Most likely you are painfully aware of how bizarre and seemingly inscrutable the pricing schemes are for airline travel. One day you might get a fare from SF to Boston for $400, the next it’s $335, and the day after that it’s $500. Why? Well, airlines have shitloads of data about historical pricing; they understand the supply and demand curves for every market, and they know when they need to sell more seats, boost margins, or compete to win business. They take advantage of all that data to push a price at you that suits them, and they’re very, very good at leveraging algorithms to drive maximum revenue. It’s frustrating as hell to use an online service like Expedia to try to beat the airlines at their own game – it simply isn’t the right interface. Not to mention, Expedia’s real customers are the travel companies – not you.

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Reader Phillip Writes…

Reader Phillip Writes: Google HAD to do a spreadsheet because it is simply the best, most flexible, easy to use database currently available. It and Writey are nice big widgets, not serious standalone programs. The future is what you can do with them. A spreadsheet gets data into Google in…

Reader Phillip Writes: Google HAD to do a spreadsheet because it is simply the best, most flexible, easy to use database currently available. It and Writey are nice big widgets, not serious standalone programs. The future is what you can do with them.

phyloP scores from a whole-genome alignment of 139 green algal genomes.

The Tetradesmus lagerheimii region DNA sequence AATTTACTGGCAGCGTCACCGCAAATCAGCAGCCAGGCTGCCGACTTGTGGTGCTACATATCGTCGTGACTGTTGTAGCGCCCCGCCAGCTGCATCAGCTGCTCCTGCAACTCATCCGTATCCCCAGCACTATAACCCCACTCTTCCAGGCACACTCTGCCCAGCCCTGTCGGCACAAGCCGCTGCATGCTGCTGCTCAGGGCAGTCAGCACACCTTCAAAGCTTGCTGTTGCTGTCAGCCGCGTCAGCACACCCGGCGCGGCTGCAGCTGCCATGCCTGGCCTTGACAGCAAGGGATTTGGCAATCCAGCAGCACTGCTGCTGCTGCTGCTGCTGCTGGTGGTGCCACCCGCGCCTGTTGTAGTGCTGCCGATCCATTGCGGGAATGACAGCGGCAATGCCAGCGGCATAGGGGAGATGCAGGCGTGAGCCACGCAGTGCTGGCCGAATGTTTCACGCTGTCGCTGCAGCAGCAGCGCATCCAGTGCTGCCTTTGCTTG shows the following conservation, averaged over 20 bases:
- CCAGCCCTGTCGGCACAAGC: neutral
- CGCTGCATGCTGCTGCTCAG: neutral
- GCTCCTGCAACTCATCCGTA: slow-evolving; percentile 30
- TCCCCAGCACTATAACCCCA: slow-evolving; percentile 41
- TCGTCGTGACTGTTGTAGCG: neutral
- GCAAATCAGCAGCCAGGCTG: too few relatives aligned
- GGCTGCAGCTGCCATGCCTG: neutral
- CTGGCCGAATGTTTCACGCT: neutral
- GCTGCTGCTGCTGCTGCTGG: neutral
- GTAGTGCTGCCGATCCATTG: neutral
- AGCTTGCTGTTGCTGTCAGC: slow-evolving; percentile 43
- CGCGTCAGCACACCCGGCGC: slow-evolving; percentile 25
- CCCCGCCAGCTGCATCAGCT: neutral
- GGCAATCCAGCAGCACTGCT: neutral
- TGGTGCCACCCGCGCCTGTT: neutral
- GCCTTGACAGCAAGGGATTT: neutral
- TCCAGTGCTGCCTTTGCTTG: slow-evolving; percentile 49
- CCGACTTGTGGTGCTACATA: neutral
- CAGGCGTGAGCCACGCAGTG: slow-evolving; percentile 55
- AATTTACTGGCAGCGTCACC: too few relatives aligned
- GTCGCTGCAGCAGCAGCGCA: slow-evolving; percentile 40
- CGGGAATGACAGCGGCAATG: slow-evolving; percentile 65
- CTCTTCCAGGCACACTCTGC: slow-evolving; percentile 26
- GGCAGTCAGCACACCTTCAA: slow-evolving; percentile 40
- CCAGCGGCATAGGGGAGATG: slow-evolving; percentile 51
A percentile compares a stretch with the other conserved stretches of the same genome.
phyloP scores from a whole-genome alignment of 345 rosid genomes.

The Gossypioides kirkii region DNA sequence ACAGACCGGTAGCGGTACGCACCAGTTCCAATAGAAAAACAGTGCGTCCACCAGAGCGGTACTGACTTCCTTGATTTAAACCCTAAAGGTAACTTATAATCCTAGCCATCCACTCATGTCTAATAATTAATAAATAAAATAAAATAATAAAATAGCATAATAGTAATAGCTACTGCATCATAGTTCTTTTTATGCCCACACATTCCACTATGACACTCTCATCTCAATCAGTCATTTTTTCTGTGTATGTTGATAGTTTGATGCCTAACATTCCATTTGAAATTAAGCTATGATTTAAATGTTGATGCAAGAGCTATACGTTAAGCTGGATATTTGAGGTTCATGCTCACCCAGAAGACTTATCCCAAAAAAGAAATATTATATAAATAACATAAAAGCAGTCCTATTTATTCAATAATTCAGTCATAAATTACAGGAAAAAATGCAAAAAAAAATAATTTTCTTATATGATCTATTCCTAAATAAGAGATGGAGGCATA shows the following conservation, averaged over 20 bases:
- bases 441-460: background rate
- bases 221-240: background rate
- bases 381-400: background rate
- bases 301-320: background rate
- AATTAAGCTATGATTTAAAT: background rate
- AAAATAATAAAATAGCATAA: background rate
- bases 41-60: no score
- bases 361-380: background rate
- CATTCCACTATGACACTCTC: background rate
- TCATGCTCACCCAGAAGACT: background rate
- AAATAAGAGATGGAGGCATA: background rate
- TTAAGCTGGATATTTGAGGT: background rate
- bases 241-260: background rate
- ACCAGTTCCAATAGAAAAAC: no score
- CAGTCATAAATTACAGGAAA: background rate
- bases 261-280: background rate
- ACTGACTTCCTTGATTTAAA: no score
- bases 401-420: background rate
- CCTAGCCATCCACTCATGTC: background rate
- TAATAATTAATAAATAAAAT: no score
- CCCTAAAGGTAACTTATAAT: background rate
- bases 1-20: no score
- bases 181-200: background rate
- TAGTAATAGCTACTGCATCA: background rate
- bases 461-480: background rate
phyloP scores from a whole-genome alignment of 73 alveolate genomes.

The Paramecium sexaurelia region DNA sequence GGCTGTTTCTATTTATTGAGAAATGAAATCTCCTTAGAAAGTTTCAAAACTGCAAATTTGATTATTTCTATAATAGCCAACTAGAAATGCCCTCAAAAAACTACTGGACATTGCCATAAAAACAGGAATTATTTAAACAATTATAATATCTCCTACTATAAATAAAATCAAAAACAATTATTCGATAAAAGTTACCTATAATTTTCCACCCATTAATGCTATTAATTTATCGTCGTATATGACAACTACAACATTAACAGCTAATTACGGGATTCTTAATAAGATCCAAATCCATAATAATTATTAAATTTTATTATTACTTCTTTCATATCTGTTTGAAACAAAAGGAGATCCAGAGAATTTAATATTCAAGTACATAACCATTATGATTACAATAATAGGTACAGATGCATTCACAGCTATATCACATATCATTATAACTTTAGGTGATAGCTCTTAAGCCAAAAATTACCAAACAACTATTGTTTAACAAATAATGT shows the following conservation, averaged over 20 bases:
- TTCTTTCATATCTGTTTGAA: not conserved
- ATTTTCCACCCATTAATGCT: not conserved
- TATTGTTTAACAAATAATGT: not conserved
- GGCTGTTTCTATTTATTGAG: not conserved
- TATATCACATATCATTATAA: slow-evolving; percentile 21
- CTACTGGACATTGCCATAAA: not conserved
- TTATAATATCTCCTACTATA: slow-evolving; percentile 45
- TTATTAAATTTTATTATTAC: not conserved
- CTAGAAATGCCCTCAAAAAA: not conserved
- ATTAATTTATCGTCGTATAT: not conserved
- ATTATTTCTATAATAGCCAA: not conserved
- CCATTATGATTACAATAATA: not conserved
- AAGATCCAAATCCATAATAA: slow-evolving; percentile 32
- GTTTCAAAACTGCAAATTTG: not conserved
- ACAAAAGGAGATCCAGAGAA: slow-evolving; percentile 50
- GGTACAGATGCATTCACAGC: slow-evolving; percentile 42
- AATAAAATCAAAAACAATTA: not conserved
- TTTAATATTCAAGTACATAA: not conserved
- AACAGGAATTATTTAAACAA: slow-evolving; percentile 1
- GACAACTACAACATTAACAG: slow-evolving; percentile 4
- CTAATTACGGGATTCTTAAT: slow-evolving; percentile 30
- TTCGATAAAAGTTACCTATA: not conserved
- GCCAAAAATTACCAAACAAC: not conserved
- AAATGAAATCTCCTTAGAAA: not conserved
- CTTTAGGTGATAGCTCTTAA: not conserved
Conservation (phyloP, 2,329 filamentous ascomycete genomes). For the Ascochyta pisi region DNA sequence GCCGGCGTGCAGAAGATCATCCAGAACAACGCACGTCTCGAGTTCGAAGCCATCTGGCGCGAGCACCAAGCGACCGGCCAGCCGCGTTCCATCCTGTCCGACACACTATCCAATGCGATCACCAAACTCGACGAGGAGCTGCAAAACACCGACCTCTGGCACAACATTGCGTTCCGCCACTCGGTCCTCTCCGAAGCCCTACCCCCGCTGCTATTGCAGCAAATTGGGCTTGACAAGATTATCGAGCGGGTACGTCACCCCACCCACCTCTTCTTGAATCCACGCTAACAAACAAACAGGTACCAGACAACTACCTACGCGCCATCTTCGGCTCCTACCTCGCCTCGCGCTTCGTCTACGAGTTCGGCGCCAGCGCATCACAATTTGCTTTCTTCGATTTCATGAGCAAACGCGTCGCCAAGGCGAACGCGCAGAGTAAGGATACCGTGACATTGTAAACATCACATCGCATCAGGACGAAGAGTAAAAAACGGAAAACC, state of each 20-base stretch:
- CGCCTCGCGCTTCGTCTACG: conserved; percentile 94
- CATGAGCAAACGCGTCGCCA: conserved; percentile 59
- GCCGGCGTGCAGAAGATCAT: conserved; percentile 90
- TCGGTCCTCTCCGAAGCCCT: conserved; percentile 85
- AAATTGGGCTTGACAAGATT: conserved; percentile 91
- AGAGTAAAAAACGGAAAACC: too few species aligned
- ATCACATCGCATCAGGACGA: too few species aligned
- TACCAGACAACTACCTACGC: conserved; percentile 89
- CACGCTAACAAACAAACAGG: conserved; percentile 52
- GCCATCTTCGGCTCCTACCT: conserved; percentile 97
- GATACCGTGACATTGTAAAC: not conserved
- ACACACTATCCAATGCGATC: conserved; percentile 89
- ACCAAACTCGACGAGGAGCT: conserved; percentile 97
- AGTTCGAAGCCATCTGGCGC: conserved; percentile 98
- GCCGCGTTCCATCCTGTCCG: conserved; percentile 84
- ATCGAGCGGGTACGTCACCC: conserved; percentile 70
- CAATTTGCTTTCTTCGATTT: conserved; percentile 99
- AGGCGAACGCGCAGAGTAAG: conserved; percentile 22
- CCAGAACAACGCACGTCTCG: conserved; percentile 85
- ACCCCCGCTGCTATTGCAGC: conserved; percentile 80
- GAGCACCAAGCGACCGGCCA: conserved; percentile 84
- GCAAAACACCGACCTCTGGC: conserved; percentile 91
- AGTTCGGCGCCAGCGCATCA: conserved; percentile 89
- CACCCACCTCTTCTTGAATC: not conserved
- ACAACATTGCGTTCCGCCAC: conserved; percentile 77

A spreadsheet gets data into Google in a slightly more structured format. Think a GUI for GoogleBase.

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Google: FU, MSFT

From the WSJ: Google Inc. plans on Tuesday to release a Web-based spreadsheet application, according to people familiar with the matter. Google Spreadsheet, which will be made available on a limited test basis, follows Google's March purchase of a company offering a Web-based word processor called Writely. The two…

From the WSJ:

Google Inc. plans on Tuesday to release a Web-based spreadsheet application, according to people familiar with the matter.

Google Spreadsheet, which will be made available on a limited test basis, follows Google’s March purchase of a company offering a Web-based word processor called Writely.

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JPM Analysis: More Third Links

From research sent to me by JP Morgan (this link may work): Google recently posted an entry on its website that suggested the company would begin showing fewer ads on queries where they may not be relevant, and more ads on queries for which the ads may be useful….

From research sent to me by JP Morgan (this link may work):

Google recently posted an entry on its website that suggested the company would begin showing fewer ads on queries where they may not be relevant, and more ads on queries for which the ads may be useful. The changes were to take place over several weeks, beginning sometime in April.

· In 1Q, we began conducting a study to monitor changes to Google’s search engine results pages (SERPs). Our survey included 20k+ keywords, and we tracked the coverage, the number ads, and the positioning of ads.

· Our survey identified a 19% increase in the number of queries with three sponsored links above the algorithmic results. Thus far in 2Q, we have identified the 3rd link on an average of 7.6% of queries, compared to 6.4% at the end of 1Q.